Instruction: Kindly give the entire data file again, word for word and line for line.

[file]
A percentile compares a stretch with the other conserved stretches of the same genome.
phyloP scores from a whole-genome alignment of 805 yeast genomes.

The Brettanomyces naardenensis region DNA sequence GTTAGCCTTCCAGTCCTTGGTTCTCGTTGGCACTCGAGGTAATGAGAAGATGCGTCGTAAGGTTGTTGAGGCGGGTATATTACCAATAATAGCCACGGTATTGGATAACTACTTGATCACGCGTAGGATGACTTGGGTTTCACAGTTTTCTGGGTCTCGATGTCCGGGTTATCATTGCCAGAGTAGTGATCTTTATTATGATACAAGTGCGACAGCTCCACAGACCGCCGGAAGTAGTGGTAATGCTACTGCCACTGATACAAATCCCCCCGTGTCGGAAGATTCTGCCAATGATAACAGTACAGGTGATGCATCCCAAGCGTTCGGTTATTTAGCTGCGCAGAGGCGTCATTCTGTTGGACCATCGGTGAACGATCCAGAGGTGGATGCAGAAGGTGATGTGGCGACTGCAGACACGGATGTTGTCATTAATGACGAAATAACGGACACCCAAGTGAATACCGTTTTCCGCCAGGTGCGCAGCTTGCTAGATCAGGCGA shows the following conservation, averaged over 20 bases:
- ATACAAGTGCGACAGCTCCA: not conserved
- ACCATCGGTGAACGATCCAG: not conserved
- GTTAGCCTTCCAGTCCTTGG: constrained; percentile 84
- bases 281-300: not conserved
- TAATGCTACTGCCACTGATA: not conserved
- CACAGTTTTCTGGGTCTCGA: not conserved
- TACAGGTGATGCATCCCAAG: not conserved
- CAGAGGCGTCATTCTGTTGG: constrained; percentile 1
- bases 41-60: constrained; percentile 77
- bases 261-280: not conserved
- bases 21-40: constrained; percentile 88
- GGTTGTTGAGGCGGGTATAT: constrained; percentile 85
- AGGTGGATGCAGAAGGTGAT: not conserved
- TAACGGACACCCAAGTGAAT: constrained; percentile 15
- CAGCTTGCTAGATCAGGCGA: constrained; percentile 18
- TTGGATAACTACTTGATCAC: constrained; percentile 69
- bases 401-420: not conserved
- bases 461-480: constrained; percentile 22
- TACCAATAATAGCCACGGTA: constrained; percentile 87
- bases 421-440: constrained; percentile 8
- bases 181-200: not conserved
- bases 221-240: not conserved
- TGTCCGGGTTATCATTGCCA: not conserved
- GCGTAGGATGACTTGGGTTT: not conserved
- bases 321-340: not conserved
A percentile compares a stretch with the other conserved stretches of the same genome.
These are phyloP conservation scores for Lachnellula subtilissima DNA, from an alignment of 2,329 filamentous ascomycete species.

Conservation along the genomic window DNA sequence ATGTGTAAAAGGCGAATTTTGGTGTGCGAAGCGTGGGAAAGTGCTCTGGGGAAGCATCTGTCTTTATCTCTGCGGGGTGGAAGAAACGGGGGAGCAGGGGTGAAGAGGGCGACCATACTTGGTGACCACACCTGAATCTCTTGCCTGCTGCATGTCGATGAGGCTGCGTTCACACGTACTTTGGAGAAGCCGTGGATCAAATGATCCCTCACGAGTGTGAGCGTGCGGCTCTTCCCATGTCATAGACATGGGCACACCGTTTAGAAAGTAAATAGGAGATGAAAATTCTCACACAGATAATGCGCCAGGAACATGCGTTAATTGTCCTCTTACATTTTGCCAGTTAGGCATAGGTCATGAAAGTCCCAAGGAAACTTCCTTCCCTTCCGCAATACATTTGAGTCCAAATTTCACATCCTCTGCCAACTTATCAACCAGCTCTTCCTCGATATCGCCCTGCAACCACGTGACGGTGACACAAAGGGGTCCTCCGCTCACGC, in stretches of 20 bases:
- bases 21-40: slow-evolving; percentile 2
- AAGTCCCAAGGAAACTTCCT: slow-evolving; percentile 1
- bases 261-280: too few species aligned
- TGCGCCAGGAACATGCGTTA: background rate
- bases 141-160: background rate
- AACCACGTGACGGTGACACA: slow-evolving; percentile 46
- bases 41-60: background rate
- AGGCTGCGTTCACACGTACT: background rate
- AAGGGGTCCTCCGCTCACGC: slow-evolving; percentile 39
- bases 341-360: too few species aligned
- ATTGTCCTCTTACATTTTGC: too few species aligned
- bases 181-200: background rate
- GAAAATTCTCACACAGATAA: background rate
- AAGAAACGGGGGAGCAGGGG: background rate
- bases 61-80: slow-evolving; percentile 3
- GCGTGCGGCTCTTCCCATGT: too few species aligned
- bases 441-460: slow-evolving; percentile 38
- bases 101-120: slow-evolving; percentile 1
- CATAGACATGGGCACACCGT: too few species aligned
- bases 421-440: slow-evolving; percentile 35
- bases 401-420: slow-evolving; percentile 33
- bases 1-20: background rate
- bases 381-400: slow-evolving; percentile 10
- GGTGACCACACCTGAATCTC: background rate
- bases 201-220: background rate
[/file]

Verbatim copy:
A percentile compares a stretch with the other conserved stretches of the same genome.
phyloP scores from a whole-genome alignment of 805 yeast genomes.

The Brettanomyces naardenensis region DNA sequence GTTAGCCTTCCAGTCCTTGGTTCTCGTTGGCACTCGAGGTAATGAGAAGATGCGTCGTAAGGTTGTTGAGGCGGGTATATTACCAATAATAGCCACGGTATTGGATAACTACTTGATCACGCGTAGGATGACTTGGGTTTCACAGTTTTCTGGGTCTCGATGTCCGGGTTATCATTGCCAGAGTAGTGATCTTTATTATGATACAAGTGCGACAGCTCCACAGACCGCCGGAAGTAGTGGTAATGCTACTGCCACTGATACAAATCCCCCCGTGTCGGAAGATTCTGCCAATGATAACAGTACAGGTGATGCATCCCAAGCGTTCGGTTATTTAGCTGCGCAGAGGCGTCATTCTGTTGGACCATCGGTGAACGATCCAGAGGTGGATGCAGAAGGTGATGTGGCGACTGCAGACACGGATGTTGTCATTAATGACGAAATAACGGACACCCAAGTGAATACCGTTTTCCGCCAGGTGCGCAGCTTGCTAGATCAGGCGA shows the following conservation, averaged over 20 bases:
- ATACAAGTGCGACAGCTCCA: not conserved
- ACCATCGGTGAACGATCCAG: not conserved
- GTTAGCCTTCCAGTCCTTGG: constrained; percentile 84
- bases 281-300: not conserved
- TAATGCTACTGCCACTGATA: not conserved
- CACAGTTTTCTGGGTCTCGA: not conserved
- TACAGGTGATGCATCCCAAG: not conserved
- CAGAGGCGTCATTCTGTTGG: constrained; percentile 1
- bases 41-60: constrained; percentile 77
- bases 261-280: not conserved
- bases 21-40: constrained; percentile 88
- GGTTGTTGAGGCGGGTATAT: constrained; percentile 85
- AGGTGGATGCAGAAGGTGAT: not conserved
- TAACGGACACCCAAGTGAAT: constrained; percentile 15
- CAGCTTGCTAGATCAGGCGA: constrained; percentile 18
- TTGGATAACTACTTGATCAC: constrained; percentile 69
- bases 401-420: not conserved
- bases 461-480: constrained; percentile 22
- TACCAATAATAGCCACGGTA: constrained; percentile 87
- bases 421-440: constrained; percentile 8
- bases 181-200: not conserved
- bases 221-240: not conserved
- TGTCCGGGTTATCATTGCCA: not conserved
- GCGTAGGATGACTTGGGTTT: not conserved
- bases 321-340: not conserved
A percentile compares a stretch with the other conserved stretches of the same genome.
These are phyloP conservation scores for Lachnellula subtilissima DNA, from an alignment of 2,329 filamentous ascomycete species.

Conservation along the genomic window DNA sequence ATGTGTAAAAGGCGAATTTTGGTGTGCGAAGCGTGGGAAAGTGCTCTGGGGAAGCATCTGTCTTTATCTCTGCGGGGTGGAAGAAACGGGGGAGCAGGGGTGAAGAGGGCGACCATACTTGGTGACCACACCTGAATCTCTTGCCTGCTGCATGTCGATGAGGCTGCGTTCACACGTACTTTGGAGAAGCCGTGGATCAAATGATCCCTCACGAGTGTGAGCGTGCGGCTCTTCCCATGTCATAGACATGGGCACACCGTTTAGAAAGTAAATAGGAGATGAAAATTCTCACACAGATAATGCGCCAGGAACATGCGTTAATTGTCCTCTTACATTTTGCCAGTTAGGCATAGGTCATGAAAGTCCCAAGGAAACTTCCTTCCCTTCCGCAATACATTTGAGTCCAAATTTCACATCCTCTGCCAACTTATCAACCAGCTCTTCCTCGATATCGCCCTGCAACCACGTGACGGTGACACAAAGGGGTCCTCCGCTCACGC, in stretches of 20 bases:
- bases 21-40: slow-evolving; percentile 2
- AAGTCCCAAGGAAACTTCCT: slow-evolving; percentile 1
- bases 261-280: too few species aligned
- TGCGCCAGGAACATGCGTTA: background rate
- bases 141-160: background rate
- AACCACGTGACGGTGACACA: slow-evolving; percentile 46
- bases 41-60: background rate
- AGGCTGCGTTCACACGTACT: background rate
- AAGGGGTCCTCCGCTCACGC: slow-evolving; percentile 39
- bases 341-360: too few species aligned
- ATTGTCCTCTTACATTTTGC: too few species aligned
- bases 181-200: background rate
- GAAAATTCTCACACAGATAA: background rate
- AAGAAACGGGGGAGCAGGGG: background rate
- bases 61-80: slow-evolving; percentile 3
- GCGTGCGGCTCTTCCCATGT: too few species aligned
- bases 441-460: slow-evolving; percentile 38
- bases 101-120: slow-evolving; percentile 1
- CATAGACATGGGCACACCGT: too few species aligned
- bases 421-440: slow-evolving; percentile 35
- bases 401-420: slow-evolving; percentile 33
- bases 1-20: background rate
- bases 381-400: slow-evolving; percentile 10
- GGTGACCACACCTGAATCTC: background rate
- bases 201-220: background rate